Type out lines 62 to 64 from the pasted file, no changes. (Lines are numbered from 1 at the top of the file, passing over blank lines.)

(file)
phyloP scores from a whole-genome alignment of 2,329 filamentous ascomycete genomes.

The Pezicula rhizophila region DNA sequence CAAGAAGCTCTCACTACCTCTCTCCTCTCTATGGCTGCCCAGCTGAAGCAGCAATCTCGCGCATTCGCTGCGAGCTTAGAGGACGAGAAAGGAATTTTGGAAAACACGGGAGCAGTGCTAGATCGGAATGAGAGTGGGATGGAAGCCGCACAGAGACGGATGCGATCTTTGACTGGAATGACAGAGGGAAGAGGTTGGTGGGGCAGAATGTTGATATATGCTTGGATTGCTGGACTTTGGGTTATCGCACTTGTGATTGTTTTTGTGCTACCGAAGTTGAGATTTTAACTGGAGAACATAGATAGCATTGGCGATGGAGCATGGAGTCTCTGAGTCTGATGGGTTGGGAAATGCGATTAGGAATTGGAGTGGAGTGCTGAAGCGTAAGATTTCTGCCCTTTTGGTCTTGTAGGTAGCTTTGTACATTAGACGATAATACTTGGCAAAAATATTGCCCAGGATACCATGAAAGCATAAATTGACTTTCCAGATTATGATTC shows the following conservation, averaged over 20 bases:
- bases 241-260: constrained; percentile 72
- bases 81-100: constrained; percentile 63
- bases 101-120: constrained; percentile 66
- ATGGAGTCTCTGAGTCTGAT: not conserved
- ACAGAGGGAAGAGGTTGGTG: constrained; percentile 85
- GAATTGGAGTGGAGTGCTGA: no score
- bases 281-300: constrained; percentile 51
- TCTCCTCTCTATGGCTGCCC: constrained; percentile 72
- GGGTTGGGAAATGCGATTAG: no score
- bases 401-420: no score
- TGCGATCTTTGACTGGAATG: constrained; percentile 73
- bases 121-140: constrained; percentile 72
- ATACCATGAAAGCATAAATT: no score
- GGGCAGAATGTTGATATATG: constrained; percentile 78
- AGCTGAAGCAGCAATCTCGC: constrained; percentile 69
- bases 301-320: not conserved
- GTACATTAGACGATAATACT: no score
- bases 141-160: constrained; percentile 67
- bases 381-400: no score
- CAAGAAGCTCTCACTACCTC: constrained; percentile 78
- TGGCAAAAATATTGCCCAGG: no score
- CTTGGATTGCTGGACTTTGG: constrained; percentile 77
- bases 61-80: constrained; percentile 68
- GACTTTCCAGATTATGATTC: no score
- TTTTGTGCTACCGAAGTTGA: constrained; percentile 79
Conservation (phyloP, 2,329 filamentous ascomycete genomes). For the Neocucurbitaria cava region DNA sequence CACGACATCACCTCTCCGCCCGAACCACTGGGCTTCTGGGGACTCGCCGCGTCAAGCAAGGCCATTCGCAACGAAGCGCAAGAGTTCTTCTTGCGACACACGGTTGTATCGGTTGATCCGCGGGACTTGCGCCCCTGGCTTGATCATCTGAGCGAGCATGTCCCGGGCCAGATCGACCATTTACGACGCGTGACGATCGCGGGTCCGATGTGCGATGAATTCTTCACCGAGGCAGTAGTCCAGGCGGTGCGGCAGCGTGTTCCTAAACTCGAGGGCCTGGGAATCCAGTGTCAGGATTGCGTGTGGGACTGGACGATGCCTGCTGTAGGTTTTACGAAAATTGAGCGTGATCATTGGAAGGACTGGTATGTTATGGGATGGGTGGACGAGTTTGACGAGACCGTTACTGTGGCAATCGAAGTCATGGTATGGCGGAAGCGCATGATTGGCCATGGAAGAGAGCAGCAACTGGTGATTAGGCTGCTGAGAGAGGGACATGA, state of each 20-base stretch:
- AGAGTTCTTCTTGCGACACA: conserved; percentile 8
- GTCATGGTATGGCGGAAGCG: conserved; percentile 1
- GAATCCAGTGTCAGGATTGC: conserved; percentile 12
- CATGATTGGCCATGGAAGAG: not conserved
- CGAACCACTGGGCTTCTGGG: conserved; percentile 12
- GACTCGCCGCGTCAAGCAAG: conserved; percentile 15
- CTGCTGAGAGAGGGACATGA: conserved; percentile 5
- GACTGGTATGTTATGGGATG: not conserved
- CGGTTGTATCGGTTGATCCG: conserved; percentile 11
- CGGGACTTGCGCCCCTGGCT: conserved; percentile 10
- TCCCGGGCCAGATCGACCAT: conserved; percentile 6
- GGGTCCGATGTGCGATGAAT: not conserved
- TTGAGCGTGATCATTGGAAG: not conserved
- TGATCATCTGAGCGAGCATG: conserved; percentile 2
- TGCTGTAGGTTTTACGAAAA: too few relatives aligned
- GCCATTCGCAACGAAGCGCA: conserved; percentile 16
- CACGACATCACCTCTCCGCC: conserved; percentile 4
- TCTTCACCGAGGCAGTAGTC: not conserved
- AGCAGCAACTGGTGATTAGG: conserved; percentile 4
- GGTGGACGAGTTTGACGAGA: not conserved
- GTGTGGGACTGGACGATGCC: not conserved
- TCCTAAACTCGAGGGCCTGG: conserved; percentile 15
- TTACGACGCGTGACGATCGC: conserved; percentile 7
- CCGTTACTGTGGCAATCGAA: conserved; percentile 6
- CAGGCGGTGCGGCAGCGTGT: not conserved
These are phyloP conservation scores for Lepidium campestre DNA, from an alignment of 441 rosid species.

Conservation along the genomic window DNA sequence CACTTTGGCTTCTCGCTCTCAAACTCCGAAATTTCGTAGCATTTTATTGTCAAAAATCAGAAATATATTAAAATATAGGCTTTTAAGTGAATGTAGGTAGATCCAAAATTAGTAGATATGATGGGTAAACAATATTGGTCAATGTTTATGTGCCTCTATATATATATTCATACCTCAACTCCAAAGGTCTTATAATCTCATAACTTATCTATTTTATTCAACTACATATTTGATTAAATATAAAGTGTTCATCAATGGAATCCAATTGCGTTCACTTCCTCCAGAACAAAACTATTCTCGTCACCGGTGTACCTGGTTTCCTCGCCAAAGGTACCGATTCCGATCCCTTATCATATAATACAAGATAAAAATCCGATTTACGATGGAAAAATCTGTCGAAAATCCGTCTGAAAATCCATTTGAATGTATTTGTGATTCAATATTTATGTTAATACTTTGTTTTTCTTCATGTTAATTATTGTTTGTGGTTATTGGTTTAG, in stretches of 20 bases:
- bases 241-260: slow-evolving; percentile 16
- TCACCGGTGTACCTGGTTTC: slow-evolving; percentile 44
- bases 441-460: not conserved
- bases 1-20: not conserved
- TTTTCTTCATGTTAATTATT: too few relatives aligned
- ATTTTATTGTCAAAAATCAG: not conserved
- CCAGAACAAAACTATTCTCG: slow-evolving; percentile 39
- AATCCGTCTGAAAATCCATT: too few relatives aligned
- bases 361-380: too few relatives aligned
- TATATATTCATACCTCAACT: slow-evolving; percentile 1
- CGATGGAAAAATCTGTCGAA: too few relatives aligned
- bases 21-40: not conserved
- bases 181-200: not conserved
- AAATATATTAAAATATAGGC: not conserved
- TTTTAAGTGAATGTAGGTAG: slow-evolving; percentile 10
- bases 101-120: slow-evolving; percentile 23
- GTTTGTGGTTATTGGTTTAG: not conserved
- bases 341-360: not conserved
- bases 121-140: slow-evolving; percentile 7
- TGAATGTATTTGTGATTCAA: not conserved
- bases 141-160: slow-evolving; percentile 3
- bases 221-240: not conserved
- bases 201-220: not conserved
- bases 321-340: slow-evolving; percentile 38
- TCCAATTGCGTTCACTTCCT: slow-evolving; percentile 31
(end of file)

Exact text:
- CCAGAACAAAACTATTCTCG: slow-evolving; percentile 39
- AATCCGTCTGAAAATCCATT: too few relatives aligned
- bases 361-380: too few relatives aligned